Roll the Bones tells the story of gambling: where it came from, how it has changed, and where it is now.
This is the new Casino Edition. which updates and expands the global history of gambling to include a greater focus on casinos, from their development in European spas to their growth in Reno and Las Vegas. New material chronicles in greater depth the development of casino resorts on the Las Vegas Strip and their spread throughout the United States. A new chapter better places Atlantic City's casinos into their correct context, and new material accounts for the rise of casinos in Asia and online gaming.
From the first modern casino in Venice (1638), casinos have grown incredibly. During the 18th and 19th century, a series of European spa towns, culminating in Monte Carlo, hosted casinos. In the United States, during those same years, gambling developed both in illegal urban gambling halls and in the wide-open saloons of the western frontier.
Those two strands of American gambling came together in Nevada's legal casinos, whose current regime dates from 1931. Developing with a healthy assist from elements affiliated with organized crime, these casinos eventually outgrew their rough-hewn routes, becoming sun-drenched pleasure palaces along the Las Vegas Strip.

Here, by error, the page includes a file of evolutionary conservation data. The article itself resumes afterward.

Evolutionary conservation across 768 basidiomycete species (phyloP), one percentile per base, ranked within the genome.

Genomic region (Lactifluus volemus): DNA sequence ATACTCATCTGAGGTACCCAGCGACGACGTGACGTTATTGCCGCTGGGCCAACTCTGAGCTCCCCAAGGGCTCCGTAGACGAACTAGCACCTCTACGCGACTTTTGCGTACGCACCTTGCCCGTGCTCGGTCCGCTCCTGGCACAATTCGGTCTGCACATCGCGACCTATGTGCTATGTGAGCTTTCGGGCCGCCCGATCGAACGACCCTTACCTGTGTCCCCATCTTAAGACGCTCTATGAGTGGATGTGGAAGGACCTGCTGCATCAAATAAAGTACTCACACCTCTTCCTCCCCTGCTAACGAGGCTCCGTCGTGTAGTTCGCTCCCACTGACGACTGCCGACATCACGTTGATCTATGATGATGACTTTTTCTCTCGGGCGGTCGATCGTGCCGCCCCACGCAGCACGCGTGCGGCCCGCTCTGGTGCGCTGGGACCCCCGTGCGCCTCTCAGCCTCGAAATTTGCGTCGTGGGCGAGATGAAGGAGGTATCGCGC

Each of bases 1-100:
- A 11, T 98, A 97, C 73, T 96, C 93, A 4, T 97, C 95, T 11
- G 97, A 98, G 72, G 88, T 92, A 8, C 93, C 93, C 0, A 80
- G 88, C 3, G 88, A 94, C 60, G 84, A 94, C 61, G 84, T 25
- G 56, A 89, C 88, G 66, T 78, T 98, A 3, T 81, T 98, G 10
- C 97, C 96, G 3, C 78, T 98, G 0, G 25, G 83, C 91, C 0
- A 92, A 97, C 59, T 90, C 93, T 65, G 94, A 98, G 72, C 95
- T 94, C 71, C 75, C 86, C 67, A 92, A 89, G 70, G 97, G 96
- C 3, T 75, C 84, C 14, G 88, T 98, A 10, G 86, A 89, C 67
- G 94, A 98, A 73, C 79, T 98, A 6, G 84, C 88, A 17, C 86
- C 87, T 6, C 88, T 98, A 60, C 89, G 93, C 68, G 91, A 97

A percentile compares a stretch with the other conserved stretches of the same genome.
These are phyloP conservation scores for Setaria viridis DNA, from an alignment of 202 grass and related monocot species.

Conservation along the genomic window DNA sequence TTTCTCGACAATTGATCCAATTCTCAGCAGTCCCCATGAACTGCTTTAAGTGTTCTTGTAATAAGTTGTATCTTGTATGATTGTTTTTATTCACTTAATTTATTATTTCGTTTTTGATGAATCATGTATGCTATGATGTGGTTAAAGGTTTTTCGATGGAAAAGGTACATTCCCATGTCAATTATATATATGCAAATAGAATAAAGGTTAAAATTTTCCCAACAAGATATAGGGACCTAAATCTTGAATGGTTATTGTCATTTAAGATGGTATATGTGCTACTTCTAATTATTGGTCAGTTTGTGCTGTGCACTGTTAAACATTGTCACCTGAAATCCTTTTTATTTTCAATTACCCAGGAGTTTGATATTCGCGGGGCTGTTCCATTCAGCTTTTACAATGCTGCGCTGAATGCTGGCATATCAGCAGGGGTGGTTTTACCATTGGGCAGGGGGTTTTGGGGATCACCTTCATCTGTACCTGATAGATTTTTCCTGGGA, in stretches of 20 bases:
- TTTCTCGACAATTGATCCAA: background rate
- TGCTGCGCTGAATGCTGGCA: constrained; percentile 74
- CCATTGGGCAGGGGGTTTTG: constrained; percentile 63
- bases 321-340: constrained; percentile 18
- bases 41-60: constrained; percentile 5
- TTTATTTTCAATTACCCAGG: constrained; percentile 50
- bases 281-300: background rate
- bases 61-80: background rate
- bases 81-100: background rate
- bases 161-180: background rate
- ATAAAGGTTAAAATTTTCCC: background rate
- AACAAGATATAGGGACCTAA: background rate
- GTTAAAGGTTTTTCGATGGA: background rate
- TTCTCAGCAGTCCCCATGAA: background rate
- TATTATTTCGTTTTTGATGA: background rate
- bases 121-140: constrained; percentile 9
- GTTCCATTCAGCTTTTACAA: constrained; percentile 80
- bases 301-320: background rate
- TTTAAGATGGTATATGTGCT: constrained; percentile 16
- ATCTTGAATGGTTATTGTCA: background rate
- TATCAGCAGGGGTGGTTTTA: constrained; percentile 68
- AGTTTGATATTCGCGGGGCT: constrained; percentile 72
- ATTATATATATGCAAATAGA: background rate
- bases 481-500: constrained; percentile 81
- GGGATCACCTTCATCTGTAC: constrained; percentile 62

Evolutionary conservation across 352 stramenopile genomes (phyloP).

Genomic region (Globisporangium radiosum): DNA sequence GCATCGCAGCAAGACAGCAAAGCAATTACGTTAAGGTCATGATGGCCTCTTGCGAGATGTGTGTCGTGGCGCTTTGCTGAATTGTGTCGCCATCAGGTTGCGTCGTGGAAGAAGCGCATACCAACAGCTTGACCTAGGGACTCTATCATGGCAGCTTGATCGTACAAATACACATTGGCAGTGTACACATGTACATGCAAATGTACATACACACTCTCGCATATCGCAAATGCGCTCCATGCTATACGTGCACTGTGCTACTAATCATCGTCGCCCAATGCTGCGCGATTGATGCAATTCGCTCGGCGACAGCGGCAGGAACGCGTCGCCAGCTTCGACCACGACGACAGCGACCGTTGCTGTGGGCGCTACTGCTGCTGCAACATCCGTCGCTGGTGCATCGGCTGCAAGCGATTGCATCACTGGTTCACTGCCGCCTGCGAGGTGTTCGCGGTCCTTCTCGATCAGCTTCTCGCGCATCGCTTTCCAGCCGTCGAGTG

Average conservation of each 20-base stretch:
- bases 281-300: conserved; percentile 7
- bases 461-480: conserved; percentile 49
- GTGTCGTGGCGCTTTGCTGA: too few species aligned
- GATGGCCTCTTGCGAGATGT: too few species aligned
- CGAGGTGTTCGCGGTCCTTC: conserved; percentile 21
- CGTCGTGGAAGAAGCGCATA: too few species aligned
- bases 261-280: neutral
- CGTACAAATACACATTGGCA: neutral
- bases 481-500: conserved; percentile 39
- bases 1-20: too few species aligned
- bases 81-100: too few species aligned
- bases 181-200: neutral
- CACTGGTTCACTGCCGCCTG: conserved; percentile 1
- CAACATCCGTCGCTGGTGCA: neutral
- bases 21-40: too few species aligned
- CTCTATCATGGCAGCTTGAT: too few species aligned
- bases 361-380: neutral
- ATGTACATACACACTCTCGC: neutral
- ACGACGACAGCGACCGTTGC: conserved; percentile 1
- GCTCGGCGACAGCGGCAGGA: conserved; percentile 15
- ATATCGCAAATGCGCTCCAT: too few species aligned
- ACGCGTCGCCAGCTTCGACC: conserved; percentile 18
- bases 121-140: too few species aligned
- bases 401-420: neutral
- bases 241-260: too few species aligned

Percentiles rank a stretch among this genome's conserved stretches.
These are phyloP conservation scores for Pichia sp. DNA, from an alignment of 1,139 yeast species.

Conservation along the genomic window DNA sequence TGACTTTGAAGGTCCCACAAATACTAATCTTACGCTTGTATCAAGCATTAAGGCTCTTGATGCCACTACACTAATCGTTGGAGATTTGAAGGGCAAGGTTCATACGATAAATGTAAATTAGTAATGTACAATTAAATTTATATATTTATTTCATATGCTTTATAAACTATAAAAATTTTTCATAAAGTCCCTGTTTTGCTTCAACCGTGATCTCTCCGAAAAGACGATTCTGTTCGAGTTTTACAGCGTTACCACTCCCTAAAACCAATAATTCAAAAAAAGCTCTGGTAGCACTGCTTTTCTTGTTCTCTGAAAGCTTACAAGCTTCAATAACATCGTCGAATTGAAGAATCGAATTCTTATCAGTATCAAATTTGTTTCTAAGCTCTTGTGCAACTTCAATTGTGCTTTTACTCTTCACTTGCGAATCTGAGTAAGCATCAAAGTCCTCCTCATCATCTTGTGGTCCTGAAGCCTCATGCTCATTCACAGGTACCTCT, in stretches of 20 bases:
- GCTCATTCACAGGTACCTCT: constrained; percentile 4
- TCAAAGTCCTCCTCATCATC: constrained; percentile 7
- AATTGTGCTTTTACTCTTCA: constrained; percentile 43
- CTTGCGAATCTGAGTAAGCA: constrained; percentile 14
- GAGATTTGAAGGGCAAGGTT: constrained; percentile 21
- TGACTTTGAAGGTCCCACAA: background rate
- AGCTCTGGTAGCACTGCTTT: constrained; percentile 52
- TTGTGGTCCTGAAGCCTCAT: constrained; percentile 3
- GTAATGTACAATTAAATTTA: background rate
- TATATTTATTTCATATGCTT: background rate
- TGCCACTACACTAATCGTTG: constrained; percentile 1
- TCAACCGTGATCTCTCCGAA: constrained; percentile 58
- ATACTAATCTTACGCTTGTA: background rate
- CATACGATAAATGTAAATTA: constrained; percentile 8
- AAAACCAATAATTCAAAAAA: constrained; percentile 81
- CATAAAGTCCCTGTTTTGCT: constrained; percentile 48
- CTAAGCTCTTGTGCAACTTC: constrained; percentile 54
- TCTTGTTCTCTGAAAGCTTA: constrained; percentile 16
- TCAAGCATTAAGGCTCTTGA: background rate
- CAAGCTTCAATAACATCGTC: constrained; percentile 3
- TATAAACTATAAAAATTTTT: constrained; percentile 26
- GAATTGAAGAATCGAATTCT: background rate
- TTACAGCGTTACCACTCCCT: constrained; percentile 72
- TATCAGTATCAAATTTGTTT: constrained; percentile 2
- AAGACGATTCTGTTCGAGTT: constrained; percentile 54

With Nevada casinos proving successful, other states, beginning with New Jersey in 1976, rolled the dice. From there, casinos have come to America's tribal lands, rivers, and urban centers.
In the last decade, gambling has moved online, while Asia--with multi-billion dollar projects in Macau and Singapore--has become a new casino frontier.
Reading Roll the Bones, you'll get a better appreciation for how long casinos and gambling have been with us--and what they mean to us today.
This comprehensive and often entertaining history of gambling begins with the origins of odds and evens as an ancient divination "game" and ends with the 21st-century Internet gambling phenomenon. Schwartz, a historian at the University of Nevada's Center for Gaming Research, gets credit not only for his thoroughness in describing the development of gambling in Western Europe and the U.S., but also for including gambling in Native American, Chinese and other non-Western cultures. Similarly inclusive is his examination of the doctrinal attitudes of each of the world's major religions toward the human penchant for gambling. Schwartz adds interesting anecdotes, even if likely apocryphal: aces, for instance, supposedly became superior to kings as a result of 18th-century French revolutionary fervor. But this thoroughness leads Schwartz to devote too much space to the rules of archaic games of chance and to the exploits of famous and not- so-famous gamblers. Although he doesn't ignore the underside such as compulsive gambling and cheating this aspect is underdeveloped. Also, a more in-depth inquiry into why people gamble and the societal impact of government-sponsored gambling, such as lotteries, would have made this encyclopedic effort even more complete.